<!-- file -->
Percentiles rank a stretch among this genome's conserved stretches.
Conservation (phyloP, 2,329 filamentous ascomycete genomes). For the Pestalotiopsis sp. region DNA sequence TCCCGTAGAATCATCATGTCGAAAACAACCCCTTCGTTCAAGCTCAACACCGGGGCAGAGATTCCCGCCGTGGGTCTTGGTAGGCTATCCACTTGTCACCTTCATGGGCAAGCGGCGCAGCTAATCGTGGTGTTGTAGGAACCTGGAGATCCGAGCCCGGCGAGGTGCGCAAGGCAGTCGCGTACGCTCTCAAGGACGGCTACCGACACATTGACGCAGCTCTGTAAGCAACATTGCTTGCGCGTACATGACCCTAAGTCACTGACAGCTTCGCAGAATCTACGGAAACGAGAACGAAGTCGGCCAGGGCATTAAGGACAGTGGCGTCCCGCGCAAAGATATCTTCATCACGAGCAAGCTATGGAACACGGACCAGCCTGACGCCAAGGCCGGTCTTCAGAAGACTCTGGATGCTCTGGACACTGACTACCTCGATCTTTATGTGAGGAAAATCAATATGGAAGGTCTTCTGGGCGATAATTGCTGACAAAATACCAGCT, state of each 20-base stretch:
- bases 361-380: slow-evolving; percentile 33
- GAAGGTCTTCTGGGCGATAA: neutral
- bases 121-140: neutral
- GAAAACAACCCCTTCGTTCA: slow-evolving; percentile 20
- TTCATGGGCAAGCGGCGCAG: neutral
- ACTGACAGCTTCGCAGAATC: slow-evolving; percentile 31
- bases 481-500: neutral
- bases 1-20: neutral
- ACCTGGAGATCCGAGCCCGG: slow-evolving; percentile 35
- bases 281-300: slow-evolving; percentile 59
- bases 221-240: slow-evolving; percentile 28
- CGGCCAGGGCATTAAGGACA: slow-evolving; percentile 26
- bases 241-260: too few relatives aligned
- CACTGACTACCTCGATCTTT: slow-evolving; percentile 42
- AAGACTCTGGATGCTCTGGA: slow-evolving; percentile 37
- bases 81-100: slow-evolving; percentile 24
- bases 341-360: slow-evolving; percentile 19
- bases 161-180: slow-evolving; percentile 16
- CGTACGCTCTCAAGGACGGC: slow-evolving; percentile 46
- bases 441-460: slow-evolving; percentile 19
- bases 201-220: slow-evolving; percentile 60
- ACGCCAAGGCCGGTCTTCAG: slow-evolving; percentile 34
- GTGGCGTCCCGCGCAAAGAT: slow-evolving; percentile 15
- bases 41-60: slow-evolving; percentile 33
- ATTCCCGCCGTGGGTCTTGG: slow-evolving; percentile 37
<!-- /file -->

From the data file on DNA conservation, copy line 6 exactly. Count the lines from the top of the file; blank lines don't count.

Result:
- GAAAACAACCCCTTCGTTCA: slow-evolving; percentile 20